As two men high on methamphetamine stole dozens of logs from Ron Hedley's Ruatoria timber yard, the 68-year-old confronted them, only to be viciously dragged behind the vehicle as they made off.

But instead of pressing for jail time, Hedley, who is legally blind, has shown "extraordinary" generosity, and offered one of the men a job.

That man, Junior Te Maro, 31, appeared in Ruatoria District Court on Thursday, after pleading guilty to two charges of burglary, one of careless driving, and breaching community work, the Gisborne Herald reported.

Te Maro avoided a jail term, with Judge Warren Cathcart saying the sentence imposed was "only through virtue of the victim's position".

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The victim's job offer was an "extraordinary act of generosity and compassion". In three and a half years on the East Coast bench, he had never seen another gesture like it.

He sentenced Te Maro to five months' community detention, 220 hours community work and 12 months' supervision.

He warned Te Maro if he stole again, he could expect to be jailed.

Hedley said he offered Te Maro a job at his sawmill and timber yard after Te Maro revealed during a Restorative Justice conference he was "wasted on meth" at the time, "hanging around doing nothing all day".

"When you build up a business in a place like this you see the need in the community," Hedley told the Herald.

"I work with these people, their families, we are a small community, so I have a feel for them. When one of the community goes crooked, starts stealing off me in the night, I want to get close to them and understand them."

During the burglary on October 27 last year at about 5am, Hedley, who lives on the property, heard the commotion and confronted the pair.

They managed to drive off, but dragged Hedley for a short distance across his gravel yard while he clung on to their vehicle. He suffered grazes to his legs.

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"I just wanted to talk to them, have a cup of tea, have a chance to get to know them, but they got away.

"When I met [Te Maro] doing the Restorative Justice session, we had a yarn for about half an hour. I understood him, and he understood me. He never had anything against me, he just wanted what I had so he could buy some more P."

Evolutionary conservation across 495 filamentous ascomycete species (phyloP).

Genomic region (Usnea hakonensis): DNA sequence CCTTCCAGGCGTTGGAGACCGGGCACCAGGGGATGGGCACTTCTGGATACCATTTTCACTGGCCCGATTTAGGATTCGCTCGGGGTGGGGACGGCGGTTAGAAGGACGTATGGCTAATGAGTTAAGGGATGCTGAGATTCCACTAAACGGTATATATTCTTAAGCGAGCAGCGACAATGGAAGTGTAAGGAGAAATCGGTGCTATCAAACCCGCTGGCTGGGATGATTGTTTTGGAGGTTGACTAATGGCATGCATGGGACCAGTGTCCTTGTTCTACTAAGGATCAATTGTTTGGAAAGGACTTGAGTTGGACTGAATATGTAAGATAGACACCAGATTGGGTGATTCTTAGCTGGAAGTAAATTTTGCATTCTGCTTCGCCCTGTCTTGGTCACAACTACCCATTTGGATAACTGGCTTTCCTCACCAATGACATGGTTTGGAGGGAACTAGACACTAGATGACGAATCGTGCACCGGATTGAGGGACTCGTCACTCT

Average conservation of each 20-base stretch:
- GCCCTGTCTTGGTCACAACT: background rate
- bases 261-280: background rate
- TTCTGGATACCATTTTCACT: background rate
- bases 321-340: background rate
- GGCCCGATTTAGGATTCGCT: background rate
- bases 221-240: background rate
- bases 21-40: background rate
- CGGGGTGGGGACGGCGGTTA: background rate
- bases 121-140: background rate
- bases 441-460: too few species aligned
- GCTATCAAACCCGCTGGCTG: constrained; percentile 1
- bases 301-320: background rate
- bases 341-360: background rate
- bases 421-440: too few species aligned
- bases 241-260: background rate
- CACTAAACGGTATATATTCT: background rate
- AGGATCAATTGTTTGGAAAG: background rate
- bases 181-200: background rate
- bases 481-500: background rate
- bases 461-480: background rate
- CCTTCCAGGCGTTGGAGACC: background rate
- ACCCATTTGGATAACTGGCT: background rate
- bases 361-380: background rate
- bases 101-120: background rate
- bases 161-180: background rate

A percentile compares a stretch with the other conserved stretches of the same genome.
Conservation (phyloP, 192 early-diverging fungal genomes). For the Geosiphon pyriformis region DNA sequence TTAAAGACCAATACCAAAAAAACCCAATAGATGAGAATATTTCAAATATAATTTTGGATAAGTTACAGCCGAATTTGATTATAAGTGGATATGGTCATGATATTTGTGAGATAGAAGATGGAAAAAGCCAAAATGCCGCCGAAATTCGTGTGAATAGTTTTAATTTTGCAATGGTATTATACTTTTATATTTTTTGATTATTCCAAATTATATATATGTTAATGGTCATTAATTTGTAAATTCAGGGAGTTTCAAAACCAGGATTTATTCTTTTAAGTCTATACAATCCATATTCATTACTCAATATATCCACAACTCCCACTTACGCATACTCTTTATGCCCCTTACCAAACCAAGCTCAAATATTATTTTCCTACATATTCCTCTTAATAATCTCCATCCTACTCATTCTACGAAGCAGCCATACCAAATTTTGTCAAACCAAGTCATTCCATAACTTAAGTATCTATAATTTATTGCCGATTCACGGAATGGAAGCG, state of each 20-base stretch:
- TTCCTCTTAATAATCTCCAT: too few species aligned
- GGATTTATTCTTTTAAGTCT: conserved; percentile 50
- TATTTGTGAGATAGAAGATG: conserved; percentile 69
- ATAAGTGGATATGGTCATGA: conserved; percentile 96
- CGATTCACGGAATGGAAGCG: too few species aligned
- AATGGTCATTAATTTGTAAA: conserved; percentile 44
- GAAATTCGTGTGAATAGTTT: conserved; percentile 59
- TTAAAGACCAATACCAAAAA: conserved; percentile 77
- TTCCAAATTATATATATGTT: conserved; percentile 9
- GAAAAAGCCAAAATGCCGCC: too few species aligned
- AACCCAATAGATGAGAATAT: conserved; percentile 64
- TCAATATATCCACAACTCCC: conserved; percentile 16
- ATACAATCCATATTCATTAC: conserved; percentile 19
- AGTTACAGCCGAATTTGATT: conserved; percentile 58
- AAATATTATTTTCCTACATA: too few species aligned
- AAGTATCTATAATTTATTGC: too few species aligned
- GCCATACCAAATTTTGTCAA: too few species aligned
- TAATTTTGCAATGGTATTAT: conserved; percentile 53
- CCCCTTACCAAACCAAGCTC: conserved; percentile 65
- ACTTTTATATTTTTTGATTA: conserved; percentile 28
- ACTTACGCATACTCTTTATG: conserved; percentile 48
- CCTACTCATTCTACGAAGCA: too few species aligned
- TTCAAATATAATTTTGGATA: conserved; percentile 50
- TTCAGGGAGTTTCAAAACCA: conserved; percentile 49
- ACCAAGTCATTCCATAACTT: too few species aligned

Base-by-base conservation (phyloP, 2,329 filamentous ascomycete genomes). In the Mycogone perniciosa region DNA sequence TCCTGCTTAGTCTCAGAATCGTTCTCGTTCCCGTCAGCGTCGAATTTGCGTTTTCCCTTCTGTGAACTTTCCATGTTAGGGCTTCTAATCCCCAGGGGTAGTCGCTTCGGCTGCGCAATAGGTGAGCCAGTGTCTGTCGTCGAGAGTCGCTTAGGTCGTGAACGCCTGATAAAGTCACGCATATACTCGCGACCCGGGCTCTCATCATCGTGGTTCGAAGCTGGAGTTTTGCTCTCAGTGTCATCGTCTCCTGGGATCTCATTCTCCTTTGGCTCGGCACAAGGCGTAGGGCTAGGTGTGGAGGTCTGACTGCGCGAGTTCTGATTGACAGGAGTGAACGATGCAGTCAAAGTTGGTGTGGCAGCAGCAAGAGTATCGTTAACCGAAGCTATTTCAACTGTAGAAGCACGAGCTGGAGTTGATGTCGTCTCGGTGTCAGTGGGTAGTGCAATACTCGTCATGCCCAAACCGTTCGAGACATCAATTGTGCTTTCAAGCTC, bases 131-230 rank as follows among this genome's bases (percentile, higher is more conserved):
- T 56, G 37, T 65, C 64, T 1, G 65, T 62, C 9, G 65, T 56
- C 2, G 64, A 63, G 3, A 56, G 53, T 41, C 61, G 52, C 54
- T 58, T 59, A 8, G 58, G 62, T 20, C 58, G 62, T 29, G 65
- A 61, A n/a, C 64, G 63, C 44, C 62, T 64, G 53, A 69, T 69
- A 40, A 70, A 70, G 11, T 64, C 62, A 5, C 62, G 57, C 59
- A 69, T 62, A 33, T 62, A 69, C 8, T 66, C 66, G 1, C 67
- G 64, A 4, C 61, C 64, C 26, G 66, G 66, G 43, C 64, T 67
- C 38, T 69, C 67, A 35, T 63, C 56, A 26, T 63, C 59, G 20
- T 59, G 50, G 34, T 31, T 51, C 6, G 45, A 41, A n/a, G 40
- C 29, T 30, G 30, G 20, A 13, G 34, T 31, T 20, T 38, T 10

During the burglary the pair had stolen 40 half round fence posts, valued at $10.50 each.

Hedley said he had the opportunity to help Te Maro, and so that was what he was doing.

"He will probably start off loading timber but if he is happy I am happy to train him up, hopefully give him a sense of purpose. He is still quite sharp and seemed quite keen."

Hedley, born and raised in Gisborne, started to lose his sight at age seven, and was legally blind by his 20s. He said he had "developed ways to get around it".

He moved up the coast to Ruatoria in the 1960s, first working as a scrub cutter, as nobody would give him a job because of his poor eyesight. He expanded the operation into the 1970s employing a gang of locals, and established the timber mill in 1980.

Along with processing timber and building supplies, they also produced modular homes, and with his three engineer sons were researching transforming forestry wood waste into electricity and biofuels.

Hedley now employed about five staff, and hoped Te Maro would become a permanent member of the team.

Te Maro's counsel said in court he was in the grips of addiction to methamphetamine at the time but was now taking steps to address it.

Hedley said he would need assistance from other institutions to help with keeping Te Maro clean.

Te Maro's associate George Rowland, 19, had been unable to attend the Restorative Justice meeting with Hedley, but wanted another opportunity to meet him. A spokeswoman for Restorative Justice said she would make inquiries for him.

The Herald has reached out to Te Maro for comment.

- with The Gisborne Herald